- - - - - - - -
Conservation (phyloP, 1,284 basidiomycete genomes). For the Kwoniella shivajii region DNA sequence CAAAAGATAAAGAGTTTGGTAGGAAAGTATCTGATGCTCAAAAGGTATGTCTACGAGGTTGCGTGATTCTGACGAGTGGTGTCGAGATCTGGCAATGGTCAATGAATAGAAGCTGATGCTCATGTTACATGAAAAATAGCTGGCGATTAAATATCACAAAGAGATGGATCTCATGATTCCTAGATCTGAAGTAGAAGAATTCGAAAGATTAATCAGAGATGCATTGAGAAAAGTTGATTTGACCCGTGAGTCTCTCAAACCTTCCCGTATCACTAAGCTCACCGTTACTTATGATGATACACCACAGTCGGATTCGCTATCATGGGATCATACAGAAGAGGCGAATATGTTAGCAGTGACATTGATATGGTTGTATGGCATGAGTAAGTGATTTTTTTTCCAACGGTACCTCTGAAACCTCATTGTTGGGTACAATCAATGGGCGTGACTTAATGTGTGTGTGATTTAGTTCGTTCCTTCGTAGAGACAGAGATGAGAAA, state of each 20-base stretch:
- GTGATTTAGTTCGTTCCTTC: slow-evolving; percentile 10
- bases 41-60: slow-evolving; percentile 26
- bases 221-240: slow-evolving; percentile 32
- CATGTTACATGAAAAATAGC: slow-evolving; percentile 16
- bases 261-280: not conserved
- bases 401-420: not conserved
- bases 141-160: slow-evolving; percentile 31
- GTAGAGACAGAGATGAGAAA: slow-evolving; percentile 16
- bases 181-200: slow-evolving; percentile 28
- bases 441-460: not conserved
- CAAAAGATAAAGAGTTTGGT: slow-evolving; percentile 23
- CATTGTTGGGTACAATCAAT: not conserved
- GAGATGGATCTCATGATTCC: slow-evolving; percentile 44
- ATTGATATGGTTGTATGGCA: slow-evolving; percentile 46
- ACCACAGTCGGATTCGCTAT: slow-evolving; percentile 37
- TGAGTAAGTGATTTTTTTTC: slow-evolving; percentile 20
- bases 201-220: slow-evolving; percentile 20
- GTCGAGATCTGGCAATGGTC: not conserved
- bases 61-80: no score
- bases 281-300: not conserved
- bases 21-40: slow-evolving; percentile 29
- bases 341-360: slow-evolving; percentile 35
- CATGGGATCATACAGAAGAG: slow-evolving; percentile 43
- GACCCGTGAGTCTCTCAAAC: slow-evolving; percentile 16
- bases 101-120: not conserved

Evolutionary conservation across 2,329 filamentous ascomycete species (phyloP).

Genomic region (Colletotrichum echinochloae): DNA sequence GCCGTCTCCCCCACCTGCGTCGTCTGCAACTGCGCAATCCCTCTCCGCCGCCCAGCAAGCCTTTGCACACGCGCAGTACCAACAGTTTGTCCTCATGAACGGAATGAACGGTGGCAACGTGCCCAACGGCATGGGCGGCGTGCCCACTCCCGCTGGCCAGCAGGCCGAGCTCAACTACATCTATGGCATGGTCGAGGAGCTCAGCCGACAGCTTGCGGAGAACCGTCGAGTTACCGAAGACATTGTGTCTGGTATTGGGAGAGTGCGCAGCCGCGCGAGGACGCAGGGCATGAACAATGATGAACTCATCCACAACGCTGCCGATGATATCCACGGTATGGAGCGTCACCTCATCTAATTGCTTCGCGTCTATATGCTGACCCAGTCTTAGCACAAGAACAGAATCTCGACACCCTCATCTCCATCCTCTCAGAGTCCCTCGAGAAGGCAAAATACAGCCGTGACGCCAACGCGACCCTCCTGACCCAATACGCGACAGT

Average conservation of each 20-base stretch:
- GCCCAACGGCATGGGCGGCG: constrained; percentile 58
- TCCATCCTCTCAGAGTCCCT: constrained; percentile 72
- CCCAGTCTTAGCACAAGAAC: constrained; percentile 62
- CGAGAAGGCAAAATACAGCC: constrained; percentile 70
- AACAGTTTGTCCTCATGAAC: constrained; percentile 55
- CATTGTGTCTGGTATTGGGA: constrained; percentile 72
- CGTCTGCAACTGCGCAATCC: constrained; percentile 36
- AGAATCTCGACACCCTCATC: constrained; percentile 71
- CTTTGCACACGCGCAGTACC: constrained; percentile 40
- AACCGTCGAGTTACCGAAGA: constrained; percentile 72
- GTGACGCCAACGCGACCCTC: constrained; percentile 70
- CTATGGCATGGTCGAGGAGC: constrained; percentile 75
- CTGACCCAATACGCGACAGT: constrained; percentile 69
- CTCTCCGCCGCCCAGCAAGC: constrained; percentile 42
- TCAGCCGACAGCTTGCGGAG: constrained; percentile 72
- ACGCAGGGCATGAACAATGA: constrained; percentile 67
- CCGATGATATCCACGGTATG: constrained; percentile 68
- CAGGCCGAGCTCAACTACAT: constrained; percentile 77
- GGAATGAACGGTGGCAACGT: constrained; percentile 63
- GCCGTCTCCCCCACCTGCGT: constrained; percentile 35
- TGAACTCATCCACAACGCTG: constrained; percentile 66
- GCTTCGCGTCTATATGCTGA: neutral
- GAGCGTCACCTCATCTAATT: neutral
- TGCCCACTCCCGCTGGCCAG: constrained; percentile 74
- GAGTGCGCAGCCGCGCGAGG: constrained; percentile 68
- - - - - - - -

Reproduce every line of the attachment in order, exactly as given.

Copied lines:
Conservation (phyloP, 1,284 basidiomycete genomes). For the Kwoniella shivajii region DNA sequence CAAAAGATAAAGAGTTTGGTAGGAAAGTATCTGATGCTCAAAAGGTATGTCTACGAGGTTGCGTGATTCTGACGAGTGGTGTCGAGATCTGGCAATGGTCAATGAATAGAAGCTGATGCTCATGTTACATGAAAAATAGCTGGCGATTAAATATCACAAAGAGATGGATCTCATGATTCCTAGATCTGAAGTAGAAGAATTCGAAAGATTAATCAGAGATGCATTGAGAAAAGTTGATTTGACCCGTGAGTCTCTCAAACCTTCCCGTATCACTAAGCTCACCGTTACTTATGATGATACACCACAGTCGGATTCGCTATCATGGGATCATACAGAAGAGGCGAATATGTTAGCAGTGACATTGATATGGTTGTATGGCATGAGTAAGTGATTTTTTTTCCAACGGTACCTCTGAAACCTCATTGTTGGGTACAATCAATGGGCGTGACTTAATGTGTGTGTGATTTAGTTCGTTCCTTCGTAGAGACAGAGATGAGAAA, state of each 20-base stretch:
- GTGATTTAGTTCGTTCCTTC: slow-evolving; percentile 10
- bases 41-60: slow-evolving; percentile 26
- bases 221-240: slow-evolving; percentile 32
- CATGTTACATGAAAAATAGC: slow-evolving; percentile 16
- bases 261-280: not conserved
- bases 401-420: not conserved
- bases 141-160: slow-evolving; percentile 31
- GTAGAGACAGAGATGAGAAA: slow-evolving; percentile 16
- bases 181-200: slow-evolving; percentile 28
- bases 441-460: not conserved
- CAAAAGATAAAGAGTTTGGT: slow-evolving; percentile 23
- CATTGTTGGGTACAATCAAT: not conserved
- GAGATGGATCTCATGATTCC: slow-evolving; percentile 44
- ATTGATATGGTTGTATGGCA: slow-evolving; percentile 46
- ACCACAGTCGGATTCGCTAT: slow-evolving; percentile 37
- TGAGTAAGTGATTTTTTTTC: slow-evolving; percentile 20
- bases 201-220: slow-evolving; percentile 20
- GTCGAGATCTGGCAATGGTC: not conserved
- bases 61-80: no score
- bases 281-300: not conserved
- bases 21-40: slow-evolving; percentile 29
- bases 341-360: slow-evolving; percentile 35
- CATGGGATCATACAGAAGAG: slow-evolving; percentile 43
- GACCCGTGAGTCTCTCAAAC: slow-evolving; percentile 16
- bases 101-120: not conserved

Evolutionary conservation across 2,329 filamentous ascomycete species (phyloP).

Genomic region (Colletotrichum echinochloae): DNA sequence GCCGTCTCCCCCACCTGCGTCGTCTGCAACTGCGCAATCCCTCTCCGCCGCCCAGCAAGCCTTTGCACACGCGCAGTACCAACAGTTTGTCCTCATGAACGGAATGAACGGTGGCAACGTGCCCAACGGCATGGGCGGCGTGCCCACTCCCGCTGGCCAGCAGGCCGAGCTCAACTACATCTATGGCATGGTCGAGGAGCTCAGCCGACAGCTTGCGGAGAACCGTCGAGTTACCGAAGACATTGTGTCTGGTATTGGGAGAGTGCGCAGCCGCGCGAGGACGCAGGGCATGAACAATGATGAACTCATCCACAACGCTGCCGATGATATCCACGGTATGGAGCGTCACCTCATCTAATTGCTTCGCGTCTATATGCTGACCCAGTCTTAGCACAAGAACAGAATCTCGACACCCTCATCTCCATCCTCTCAGAGTCCCTCGAGAAGGCAAAATACAGCCGTGACGCCAACGCGACCCTCCTGACCCAATACGCGACAGT

Average conservation of each 20-base stretch:
- GCCCAACGGCATGGGCGGCG: constrained; percentile 58
- TCCATCCTCTCAGAGTCCCT: constrained; percentile 72
- CCCAGTCTTAGCACAAGAAC: constrained; percentile 62
- CGAGAAGGCAAAATACAGCC: constrained; percentile 70
- AACAGTTTGTCCTCATGAAC: constrained; percentile 55
- CATTGTGTCTGGTATTGGGA: constrained; percentile 72
- CGTCTGCAACTGCGCAATCC: constrained; percentile 36
- AGAATCTCGACACCCTCATC: constrained; percentile 71
- CTTTGCACACGCGCAGTACC: constrained; percentile 40
- AACCGTCGAGTTACCGAAGA: constrained; percentile 72
- GTGACGCCAACGCGACCCTC: constrained; percentile 70
- CTATGGCATGGTCGAGGAGC: constrained; percentile 75
- CTGACCCAATACGCGACAGT: constrained; percentile 69
- CTCTCCGCCGCCCAGCAAGC: constrained; percentile 42
- TCAGCCGACAGCTTGCGGAG: constrained; percentile 72
- ACGCAGGGCATGAACAATGA: constrained; percentile 67
- CCGATGATATCCACGGTATG: constrained; percentile 68
- CAGGCCGAGCTCAACTACAT: constrained; percentile 77
- GGAATGAACGGTGGCAACGT: constrained; percentile 63
- GCCGTCTCCCCCACCTGCGT: constrained; percentile 35
- TGAACTCATCCACAACGCTG: constrained; percentile 66
- GCTTCGCGTCTATATGCTGA: neutral
- GAGCGTCACCTCATCTAATT: neutral
- TGCCCACTCCCGCTGGCCAG: constrained; percentile 74
- GAGTGCGCAGCCGCGCGAGG: constrained; percentile 68